Legislative changes that may affect your business
If you remember the classic Schoolhouse Rock jingle about a bill becoming a law, then you remember the details leading up to a piece of legislation being signed into an actual law. However, the song ends before the law impacts the workplace—at which point it may require actions from an employer or business owner.
The New York Legislature enhanced several existing laws regarding workplace discrimination. Gov. Andrew M. Cuomo signed the Pay Equity Act—as part of the USA Women’s World Cup celebrations—to expand the classes of people protected from being paid less than other employees for equal or substantially similar work. This revised the existing law, N.Y. Labor Law Section 194(1) and (2) by using the term “protected class” instead of “sex,” thus expanding the law to apply to people based on age; race; creed; color; national origin; sexual orientation; gender identification or expression; military status; sex; disability; predisposing genetic characteristic; familial status; marital status; or domestic violence victim status. The legislation also added substantially similar work, adding to the prohibition on pay discrimination for equal work, with the same exceptions for seniority; a merit system; a system that measures quantity or quality of production to determine earnings; or a bona fide factor not based on the protected class status. This law became effective Oct. 8, 2019.
Employers in New York can no longer ask job applicants, or current employees who are up for a promotion, questions regarding their salary or wage history. While an applicant may voluntarily disclose this information, it cannot be required, requested or sought out by an employer in the hiring process.
New York also expanded existing consumer protection law to require all businesses that retain private information about New York residents on computerized data systems, to implement and maintain reasonable safeguards to protect the information. Businesses that meet the definition of a compliant regulated entity, including any entity required to comply with Title V of Gramm-Leach Bliley, HIPAA or the New York Cybersecurity Requirements for Financial Services Companies, will be considered compliant with this requirement. The legislation also expands the notice requirements to include situations in which access to private information occurs. The court may fine an entity—between $5,000 and $20,000 per occurrence with a total limit of $250,000—for knowingly or recklessly failing to meet the statutory requirements. Businesses have until March 20, 2020, to develop their safeguards and data security program. The other sections of the statute regarding notice of unauthorized access go into effect Oct. 23, 2020.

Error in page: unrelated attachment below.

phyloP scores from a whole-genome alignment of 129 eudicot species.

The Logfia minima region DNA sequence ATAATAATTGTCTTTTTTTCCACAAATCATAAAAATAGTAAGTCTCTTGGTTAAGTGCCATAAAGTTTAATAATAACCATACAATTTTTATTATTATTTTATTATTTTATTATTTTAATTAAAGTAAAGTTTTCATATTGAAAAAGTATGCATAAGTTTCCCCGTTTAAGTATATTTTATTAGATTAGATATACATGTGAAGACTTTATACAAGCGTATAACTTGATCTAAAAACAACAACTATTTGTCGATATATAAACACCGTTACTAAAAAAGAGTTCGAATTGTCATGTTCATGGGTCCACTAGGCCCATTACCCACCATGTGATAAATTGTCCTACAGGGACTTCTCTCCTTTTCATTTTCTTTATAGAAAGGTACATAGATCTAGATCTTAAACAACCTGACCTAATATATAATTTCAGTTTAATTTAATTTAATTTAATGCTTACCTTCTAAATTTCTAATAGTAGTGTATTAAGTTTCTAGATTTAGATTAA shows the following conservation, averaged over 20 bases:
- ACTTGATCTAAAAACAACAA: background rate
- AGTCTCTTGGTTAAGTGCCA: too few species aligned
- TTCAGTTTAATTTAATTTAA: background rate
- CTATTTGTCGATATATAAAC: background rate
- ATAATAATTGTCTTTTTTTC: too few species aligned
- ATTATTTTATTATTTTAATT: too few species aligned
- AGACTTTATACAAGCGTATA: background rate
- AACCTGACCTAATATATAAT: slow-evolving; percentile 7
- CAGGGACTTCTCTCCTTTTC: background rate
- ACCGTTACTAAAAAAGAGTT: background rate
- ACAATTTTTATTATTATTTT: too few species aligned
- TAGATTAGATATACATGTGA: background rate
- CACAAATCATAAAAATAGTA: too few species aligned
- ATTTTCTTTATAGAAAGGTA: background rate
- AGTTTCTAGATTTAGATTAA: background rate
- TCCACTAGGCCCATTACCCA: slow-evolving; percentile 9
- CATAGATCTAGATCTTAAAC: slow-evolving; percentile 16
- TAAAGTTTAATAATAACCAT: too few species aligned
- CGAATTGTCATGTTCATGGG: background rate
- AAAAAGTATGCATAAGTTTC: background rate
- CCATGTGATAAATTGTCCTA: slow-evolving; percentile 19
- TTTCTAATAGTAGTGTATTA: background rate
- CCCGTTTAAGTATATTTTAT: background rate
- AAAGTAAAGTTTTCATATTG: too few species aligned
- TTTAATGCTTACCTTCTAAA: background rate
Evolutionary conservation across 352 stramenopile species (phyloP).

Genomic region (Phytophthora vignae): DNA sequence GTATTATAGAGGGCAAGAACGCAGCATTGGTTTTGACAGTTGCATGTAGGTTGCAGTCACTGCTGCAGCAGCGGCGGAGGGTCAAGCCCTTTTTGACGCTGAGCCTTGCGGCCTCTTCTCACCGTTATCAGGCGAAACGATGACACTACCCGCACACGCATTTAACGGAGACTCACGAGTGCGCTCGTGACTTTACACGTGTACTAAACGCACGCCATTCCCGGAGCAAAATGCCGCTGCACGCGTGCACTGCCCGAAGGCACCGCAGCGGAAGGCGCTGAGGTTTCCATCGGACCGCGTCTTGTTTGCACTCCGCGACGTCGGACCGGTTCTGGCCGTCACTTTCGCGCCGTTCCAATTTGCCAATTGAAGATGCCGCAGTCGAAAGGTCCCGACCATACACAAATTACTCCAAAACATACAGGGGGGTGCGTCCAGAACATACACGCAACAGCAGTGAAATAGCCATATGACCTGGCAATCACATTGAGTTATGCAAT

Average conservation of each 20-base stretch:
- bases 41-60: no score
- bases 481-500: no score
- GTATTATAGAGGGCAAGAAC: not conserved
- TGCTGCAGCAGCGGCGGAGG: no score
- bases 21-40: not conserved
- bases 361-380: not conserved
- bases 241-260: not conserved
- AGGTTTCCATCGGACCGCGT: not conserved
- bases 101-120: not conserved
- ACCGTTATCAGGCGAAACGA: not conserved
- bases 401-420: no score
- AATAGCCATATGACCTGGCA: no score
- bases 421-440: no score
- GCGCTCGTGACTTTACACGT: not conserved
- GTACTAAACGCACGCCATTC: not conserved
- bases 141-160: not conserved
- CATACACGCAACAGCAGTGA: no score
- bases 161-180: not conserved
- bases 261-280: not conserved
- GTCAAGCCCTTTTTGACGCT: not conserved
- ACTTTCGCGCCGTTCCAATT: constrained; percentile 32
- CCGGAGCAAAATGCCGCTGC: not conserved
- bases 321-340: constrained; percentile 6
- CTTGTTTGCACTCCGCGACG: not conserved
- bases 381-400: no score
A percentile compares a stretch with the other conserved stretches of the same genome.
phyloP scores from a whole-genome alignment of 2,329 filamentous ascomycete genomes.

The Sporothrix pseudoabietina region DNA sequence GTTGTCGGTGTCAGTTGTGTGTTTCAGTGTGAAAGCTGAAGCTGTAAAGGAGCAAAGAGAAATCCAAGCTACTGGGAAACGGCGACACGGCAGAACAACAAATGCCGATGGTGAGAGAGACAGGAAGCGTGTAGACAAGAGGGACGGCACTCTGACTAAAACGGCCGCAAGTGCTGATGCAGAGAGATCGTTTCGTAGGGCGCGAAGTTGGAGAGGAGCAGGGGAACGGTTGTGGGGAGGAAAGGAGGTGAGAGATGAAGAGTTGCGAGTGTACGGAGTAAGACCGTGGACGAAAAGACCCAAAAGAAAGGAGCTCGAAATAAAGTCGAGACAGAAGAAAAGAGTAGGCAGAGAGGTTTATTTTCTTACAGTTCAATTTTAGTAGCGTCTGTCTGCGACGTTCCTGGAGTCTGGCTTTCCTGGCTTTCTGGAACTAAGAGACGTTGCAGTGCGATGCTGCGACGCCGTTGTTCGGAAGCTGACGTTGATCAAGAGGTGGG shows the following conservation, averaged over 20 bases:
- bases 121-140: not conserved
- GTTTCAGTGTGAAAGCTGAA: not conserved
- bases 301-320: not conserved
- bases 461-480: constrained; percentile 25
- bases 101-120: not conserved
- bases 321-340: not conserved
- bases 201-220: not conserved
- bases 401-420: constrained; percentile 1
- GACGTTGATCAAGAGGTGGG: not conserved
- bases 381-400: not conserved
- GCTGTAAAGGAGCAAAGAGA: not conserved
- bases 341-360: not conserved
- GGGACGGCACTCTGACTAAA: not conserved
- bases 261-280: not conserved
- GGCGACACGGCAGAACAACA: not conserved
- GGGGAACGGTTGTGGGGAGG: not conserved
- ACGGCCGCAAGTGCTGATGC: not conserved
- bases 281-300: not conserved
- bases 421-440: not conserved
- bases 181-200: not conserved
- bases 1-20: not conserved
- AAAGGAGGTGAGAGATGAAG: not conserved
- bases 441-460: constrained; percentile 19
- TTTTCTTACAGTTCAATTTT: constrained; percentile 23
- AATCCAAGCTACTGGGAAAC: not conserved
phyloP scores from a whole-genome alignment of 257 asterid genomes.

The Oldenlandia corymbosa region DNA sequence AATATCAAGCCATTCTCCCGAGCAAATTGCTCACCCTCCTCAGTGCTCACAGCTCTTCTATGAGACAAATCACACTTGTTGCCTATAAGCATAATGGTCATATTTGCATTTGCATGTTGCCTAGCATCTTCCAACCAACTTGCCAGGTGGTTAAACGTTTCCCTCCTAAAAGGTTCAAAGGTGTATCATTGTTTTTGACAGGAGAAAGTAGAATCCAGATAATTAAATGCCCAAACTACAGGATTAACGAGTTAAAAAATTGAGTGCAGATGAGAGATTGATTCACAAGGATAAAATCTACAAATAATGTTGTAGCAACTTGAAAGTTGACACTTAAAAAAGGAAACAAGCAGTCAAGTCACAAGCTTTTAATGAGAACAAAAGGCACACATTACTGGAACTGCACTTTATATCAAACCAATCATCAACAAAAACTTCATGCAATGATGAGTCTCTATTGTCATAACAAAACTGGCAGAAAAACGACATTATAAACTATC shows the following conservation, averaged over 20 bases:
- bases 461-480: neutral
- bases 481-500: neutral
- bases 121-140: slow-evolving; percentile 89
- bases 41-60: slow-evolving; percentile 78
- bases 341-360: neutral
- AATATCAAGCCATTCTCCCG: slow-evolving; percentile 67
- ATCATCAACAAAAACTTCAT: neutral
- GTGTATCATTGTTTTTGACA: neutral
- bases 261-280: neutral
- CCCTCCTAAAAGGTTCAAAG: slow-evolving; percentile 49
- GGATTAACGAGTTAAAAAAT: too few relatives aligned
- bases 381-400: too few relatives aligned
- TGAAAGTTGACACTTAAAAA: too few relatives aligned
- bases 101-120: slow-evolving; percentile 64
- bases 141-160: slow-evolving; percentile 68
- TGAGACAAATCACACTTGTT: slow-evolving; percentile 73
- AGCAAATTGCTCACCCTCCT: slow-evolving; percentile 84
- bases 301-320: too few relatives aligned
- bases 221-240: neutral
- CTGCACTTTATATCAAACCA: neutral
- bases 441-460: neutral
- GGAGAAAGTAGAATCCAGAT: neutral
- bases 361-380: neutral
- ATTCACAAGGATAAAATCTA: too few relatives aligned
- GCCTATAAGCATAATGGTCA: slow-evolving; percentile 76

Outside New York, New Jersey and Connecticut have both passed recent changes to their minimum wage laws and paid family leave programs. New Jersey and Connecticut will both join New York in working toward a $15 an hour minimum wage over the coming years, following a prescribed schedule of regular wage increases until it reaches $15 an hour. While New Jersey already had a paid family leave program, it has been expanded to 12 weeks from the previous six weeks with job protection for an employee at a business with 30 or more workers. Connecticut’s program will provide at least 12 weeks of available leave for all workers in the state. All leave taken through the program will be job protected.